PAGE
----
In Arizona “child custody” is divided into two concepts: Parenting Time and Legal Decision-Making. Parenting time refers to how much time a child resides with each parent. Legal Decision-Making refers to which parent has the legal authority to make significant decisions for the child (such as decisions about medical care, education, religion, and lasting changes to the personal appearance of the child). https://www.azleg.gov/viewdocument/?docName=https://www.azleg.gov/ars/25/00401.htm Whether it happens as a result of a divorce, due to changed circumstances in the years after a divorce, or as a special paternity action (the case filed to determine legal decision-making and parenting time for parents who were never married), you will end up with a parenting time and legal decision-making plan at the conclusion of your case. That plan will have a regular parenting time schedule (specifying which parent has the time on which days of the week), a holiday schedule dividing up who gets the child for which holidays each year, a vacation time procedure (how much vacation time each parent gets and how that vacation time must be scheduled) and orders regarding legal decision-making. https://www.azleg.gov/viewdocument/?docName=https://www.azleg.gov/ars/25/00403-02.htm
When parents cannot agree and the judge has to decide the parenting time and legal decision-making for a child, the judge is required by law to consider what is in the child’s best interests. https://www.azleg.gov/viewdocument/?docName=https://www.azleg.gov/ars/25/00403.htm In Arizona, the laws that govern how family law judges decide issues regarding parenting time and legal decision-making are gender neutral. https://www.azleg.gov/viewdocument/?docName=https://www.azleg.gov/ars/25/00403-02.htmThat means that, between mothers and fathers, a case involving child custody is a level playing field. Neither parent is presumed to be entitled to more time with a child, and neither parent is presumed to be entitled to make important decisions for the child. Arizona judges must create a parenting time plan that maximizes the child’s time with each parent, consistent with the child’s best interests. See A.R.S. 25-402.02(B) https://www.azleg.gov/viewdocument/?docName=https://www.azleg.gov/ars/25/00403-02.htm. That presumption is great for a parent who finds the other parent wanting to limit or control their time with a child. Even when a parent has been absent from a child’s life for an extended period of time (whether by choice or otherwise), it is possible to get an Arizona family law judge to order significant parenting time for the formerly absent parent.
Just as some parents are gratified to learn that Arizona law leans towards substantially equal parenting time for both parents, some are terrified by that prospect. When there are good reasons for a parent to want to limit or control the other parent’s time with the child, this presumption makes it even more important to have an experienced attorney representing time in court. Being represented by a lawyer who knows what types of facts and circumstances will help convince a judge to order that one parent gets significantly more parenting time than the other is very important for a parent wanting the majority of parenting time.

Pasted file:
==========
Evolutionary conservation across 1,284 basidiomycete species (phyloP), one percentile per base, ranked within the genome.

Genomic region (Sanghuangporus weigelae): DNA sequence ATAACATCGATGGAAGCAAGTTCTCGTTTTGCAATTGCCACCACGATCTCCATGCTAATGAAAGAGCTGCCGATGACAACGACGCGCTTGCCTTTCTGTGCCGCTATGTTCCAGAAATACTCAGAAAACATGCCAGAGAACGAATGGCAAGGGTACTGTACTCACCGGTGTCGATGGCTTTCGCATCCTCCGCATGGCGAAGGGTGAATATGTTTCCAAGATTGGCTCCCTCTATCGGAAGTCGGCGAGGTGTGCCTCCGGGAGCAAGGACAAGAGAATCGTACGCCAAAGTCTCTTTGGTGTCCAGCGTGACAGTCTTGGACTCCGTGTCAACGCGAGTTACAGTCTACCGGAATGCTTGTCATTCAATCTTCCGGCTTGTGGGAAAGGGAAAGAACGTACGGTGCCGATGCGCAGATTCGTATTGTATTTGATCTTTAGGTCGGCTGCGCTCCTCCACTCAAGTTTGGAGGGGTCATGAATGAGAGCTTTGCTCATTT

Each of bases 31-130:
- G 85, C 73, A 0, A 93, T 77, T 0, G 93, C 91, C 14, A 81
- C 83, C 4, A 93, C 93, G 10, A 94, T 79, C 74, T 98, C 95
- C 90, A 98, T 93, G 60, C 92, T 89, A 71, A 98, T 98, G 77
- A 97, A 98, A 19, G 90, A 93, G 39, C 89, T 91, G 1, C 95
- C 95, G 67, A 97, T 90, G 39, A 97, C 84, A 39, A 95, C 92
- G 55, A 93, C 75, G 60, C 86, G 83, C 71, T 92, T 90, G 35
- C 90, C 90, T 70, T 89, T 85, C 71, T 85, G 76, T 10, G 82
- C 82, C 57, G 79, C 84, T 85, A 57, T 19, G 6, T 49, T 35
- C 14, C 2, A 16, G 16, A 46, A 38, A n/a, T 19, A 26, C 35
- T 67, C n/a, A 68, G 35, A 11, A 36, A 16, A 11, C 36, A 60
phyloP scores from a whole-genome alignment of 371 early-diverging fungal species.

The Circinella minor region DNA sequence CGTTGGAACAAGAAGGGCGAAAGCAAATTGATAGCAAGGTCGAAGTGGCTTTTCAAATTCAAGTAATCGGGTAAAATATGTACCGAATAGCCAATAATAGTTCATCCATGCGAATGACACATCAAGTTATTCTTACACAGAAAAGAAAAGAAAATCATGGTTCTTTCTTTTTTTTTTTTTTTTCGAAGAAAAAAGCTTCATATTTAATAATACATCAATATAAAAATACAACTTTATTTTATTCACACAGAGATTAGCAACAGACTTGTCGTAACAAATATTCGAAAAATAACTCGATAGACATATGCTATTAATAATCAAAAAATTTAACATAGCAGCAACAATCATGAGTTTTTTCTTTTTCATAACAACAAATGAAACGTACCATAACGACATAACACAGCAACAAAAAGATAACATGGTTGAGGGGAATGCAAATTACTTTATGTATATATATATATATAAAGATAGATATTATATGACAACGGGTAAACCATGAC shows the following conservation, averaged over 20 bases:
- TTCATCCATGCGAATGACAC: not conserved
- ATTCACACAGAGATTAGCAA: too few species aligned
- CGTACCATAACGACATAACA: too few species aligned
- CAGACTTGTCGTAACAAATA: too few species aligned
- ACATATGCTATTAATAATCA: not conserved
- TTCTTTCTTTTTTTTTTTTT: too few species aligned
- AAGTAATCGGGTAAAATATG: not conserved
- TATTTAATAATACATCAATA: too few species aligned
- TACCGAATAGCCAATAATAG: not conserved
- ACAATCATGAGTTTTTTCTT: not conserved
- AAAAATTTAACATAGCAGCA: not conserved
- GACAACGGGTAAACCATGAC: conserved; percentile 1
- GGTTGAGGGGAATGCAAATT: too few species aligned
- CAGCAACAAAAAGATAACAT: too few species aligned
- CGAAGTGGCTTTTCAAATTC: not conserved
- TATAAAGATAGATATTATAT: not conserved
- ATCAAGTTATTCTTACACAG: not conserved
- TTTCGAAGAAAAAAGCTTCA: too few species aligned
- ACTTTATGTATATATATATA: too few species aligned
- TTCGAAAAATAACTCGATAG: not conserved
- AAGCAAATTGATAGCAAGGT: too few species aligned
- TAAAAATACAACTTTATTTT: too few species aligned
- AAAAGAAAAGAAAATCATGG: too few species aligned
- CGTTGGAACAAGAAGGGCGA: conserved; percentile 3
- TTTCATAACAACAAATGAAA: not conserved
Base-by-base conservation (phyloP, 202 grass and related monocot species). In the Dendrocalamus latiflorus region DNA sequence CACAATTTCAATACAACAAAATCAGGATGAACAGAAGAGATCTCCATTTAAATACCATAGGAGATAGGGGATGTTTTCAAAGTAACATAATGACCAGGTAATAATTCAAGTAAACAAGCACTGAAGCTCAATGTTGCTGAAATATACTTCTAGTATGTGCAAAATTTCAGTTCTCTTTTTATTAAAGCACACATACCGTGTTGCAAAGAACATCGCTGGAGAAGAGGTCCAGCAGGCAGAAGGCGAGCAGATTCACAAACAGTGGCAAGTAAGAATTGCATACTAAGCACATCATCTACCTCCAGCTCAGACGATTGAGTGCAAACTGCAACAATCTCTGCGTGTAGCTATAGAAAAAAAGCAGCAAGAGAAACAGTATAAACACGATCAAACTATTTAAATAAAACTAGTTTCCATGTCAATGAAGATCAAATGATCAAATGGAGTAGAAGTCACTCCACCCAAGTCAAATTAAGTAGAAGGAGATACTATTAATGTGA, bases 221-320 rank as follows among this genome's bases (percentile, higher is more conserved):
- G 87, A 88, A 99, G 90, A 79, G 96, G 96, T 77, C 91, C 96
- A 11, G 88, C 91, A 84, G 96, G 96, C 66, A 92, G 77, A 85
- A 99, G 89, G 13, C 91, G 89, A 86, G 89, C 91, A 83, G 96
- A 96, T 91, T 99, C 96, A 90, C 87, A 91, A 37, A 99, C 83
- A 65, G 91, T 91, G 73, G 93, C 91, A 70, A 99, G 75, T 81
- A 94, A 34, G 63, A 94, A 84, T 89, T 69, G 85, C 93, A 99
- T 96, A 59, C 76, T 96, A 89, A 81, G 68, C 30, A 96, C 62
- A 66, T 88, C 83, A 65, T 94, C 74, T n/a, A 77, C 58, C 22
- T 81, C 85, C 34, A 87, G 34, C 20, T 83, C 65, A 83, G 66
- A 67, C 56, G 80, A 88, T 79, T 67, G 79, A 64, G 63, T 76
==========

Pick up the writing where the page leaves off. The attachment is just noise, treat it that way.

For Legal Decision-Making, Arizona law also starts with the presumption that parents should be on equal footing in making important decisions about matters such as medical care, education, and religion for the child. A parent’s right to participate in legal decision making is not dependent on how much parenting he or she has. Even parents with limited parenting time have the right to participate in making important decisions for their children. The most common order for legal decision-making is joint legal decision-making where each parent has an equal say in important decisions. If the parents are not able to agree, neither parent has the right to overrule the other. In some situations that is not a workable solution. Arizona judges can order joint legal decision-making with final say for one parent or the other. Those parents are still required to confer and negotiate with each other, but if they ultimately cannot agree, one of them has the right to make the final decision. In limited circumstances, a judge may also order sole legal decision-making for one parent. With sole legal decision-making one parent can make all the decisions for the child without asking for any input from the other parent. For a parent wanting to have the final say, or even sole legal decision-making, it is important to have an attorney representing them to help convince the judge to make the appropriate orders.
Emergency Orders – Legal Decision-Making and Parenting Time
Sometimes a situation requires immediate action by the court. In those situations, it is possible to request that the court enter orders on an expedited basis. In sufficiently urgent situations, it is even possible for the court to enter orders without even having a hearing where the other parent is present to respond to the allegations about why emergency orders are necessary. This is done under Arizona Family Law Rule of Procedure Rule 48. http://www.azcourts.gov/portals/20/ramd_pdf/R-05-0008.pdf If you have an emergency situation requiring immediate intervention by the court, it is very important to have an experienced family law lawyer working for you.